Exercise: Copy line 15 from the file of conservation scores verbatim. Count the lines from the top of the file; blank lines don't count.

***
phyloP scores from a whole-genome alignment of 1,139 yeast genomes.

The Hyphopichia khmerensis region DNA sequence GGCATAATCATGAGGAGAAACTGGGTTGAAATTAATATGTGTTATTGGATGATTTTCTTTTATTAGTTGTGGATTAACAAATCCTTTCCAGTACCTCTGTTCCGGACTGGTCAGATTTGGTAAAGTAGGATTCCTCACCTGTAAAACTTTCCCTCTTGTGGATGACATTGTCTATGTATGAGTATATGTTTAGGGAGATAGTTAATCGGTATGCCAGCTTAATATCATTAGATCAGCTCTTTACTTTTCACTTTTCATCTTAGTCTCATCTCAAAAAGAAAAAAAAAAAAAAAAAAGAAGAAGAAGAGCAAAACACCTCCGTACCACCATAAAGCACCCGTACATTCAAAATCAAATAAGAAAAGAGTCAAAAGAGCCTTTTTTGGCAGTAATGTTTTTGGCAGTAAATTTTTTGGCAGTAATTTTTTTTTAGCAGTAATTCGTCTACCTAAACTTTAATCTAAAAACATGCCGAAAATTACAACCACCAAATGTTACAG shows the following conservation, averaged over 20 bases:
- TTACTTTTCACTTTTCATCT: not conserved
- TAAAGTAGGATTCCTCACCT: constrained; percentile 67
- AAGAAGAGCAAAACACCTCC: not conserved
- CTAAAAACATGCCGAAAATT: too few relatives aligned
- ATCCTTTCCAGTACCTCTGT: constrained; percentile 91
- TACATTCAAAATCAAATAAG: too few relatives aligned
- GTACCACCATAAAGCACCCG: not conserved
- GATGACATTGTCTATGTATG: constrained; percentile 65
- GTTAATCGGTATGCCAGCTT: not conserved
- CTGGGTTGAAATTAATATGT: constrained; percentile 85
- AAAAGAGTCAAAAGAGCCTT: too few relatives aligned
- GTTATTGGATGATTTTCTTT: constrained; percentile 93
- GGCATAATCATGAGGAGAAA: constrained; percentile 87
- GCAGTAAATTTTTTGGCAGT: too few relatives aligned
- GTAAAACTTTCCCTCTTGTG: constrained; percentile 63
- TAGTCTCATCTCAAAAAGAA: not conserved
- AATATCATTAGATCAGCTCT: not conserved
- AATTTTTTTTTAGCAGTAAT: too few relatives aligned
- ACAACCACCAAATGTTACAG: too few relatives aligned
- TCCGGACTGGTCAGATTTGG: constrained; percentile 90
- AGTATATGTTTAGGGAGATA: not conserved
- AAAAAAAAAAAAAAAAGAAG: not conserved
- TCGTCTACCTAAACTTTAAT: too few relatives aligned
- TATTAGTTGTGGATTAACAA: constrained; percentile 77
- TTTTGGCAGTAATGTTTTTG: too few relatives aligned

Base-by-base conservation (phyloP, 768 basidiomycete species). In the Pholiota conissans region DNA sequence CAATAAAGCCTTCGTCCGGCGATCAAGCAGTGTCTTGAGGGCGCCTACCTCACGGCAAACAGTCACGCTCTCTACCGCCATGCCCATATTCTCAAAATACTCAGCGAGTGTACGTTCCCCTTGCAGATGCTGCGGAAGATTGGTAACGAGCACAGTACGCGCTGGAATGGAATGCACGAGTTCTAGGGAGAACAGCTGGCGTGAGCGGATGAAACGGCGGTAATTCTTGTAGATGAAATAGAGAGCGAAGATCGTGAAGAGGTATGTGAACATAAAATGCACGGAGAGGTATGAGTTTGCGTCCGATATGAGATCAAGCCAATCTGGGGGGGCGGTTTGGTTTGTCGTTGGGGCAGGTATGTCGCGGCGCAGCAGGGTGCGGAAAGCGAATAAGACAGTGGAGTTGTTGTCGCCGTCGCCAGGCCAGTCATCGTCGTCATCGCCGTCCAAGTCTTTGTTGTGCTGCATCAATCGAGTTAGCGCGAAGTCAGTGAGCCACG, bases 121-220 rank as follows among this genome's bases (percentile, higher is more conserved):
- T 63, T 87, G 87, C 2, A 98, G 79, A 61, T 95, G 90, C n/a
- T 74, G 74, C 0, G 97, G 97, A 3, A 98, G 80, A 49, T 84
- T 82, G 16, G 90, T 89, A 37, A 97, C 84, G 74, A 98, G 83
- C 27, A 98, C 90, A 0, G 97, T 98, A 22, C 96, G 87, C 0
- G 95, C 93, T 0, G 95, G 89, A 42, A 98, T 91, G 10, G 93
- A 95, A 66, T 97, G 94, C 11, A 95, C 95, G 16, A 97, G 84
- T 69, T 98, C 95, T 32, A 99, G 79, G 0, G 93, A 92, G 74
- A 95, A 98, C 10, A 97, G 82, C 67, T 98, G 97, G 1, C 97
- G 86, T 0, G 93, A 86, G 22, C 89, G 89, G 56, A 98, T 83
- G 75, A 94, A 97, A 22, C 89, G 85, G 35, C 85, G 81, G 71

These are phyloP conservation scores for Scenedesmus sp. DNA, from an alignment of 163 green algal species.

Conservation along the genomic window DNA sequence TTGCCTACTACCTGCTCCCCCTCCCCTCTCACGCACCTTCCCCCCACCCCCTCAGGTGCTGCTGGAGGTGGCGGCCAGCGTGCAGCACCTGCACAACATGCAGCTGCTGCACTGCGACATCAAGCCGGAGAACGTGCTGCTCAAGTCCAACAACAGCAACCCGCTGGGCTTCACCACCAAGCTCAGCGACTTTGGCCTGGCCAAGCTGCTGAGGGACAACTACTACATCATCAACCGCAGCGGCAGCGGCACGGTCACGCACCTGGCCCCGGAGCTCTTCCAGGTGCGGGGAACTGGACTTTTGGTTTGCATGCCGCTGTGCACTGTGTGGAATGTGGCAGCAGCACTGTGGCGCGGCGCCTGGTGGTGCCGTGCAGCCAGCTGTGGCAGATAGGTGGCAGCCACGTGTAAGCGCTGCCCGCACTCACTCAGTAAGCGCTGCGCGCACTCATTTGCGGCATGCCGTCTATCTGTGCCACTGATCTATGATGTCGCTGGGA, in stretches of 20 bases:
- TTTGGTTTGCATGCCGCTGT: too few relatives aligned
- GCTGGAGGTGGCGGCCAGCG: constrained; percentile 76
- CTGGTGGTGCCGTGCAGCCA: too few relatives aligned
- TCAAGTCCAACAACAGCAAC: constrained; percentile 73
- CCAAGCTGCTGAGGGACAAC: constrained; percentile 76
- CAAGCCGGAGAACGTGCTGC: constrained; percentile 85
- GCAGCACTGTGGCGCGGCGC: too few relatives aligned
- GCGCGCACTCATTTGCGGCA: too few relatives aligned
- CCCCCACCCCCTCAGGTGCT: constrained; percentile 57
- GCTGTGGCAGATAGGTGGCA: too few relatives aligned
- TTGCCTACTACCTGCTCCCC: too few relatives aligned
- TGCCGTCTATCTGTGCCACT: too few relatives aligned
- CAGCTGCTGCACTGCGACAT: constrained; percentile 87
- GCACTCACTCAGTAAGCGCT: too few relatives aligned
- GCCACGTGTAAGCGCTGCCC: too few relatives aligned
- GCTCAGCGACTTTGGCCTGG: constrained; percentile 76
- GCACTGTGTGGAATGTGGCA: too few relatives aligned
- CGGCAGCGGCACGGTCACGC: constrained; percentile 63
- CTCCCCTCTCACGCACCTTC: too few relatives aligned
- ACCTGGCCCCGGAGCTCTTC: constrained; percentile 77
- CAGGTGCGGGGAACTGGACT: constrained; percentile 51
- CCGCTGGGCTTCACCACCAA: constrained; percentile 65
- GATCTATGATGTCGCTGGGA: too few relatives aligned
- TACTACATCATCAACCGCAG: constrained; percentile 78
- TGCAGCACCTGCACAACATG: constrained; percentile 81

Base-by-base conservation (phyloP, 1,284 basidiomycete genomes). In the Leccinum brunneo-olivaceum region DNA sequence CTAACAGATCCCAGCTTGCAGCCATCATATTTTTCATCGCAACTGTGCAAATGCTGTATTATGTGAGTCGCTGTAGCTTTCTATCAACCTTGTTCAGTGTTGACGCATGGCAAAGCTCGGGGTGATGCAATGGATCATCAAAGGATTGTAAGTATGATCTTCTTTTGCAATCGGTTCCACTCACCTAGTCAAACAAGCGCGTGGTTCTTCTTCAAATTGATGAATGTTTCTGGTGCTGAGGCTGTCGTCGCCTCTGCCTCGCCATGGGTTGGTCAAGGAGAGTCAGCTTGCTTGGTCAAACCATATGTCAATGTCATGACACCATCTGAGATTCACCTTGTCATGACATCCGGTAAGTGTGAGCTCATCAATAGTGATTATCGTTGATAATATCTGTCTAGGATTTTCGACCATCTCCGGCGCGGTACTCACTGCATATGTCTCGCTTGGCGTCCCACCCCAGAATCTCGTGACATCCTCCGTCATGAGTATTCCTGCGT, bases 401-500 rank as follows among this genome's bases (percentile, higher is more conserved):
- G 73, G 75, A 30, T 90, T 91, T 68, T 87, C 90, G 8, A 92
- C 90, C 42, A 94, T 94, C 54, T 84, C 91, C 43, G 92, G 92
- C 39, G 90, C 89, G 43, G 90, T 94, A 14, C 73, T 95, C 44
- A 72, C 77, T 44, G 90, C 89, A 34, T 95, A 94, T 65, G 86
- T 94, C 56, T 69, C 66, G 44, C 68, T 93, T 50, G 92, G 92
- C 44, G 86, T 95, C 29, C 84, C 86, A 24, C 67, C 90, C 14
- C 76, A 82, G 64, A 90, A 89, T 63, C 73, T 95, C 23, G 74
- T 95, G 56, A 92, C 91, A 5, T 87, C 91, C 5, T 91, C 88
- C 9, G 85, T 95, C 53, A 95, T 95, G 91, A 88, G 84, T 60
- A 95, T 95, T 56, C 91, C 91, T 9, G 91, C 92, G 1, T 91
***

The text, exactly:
- GGCATAATCATGAGGAGAAA: constrained; percentile 87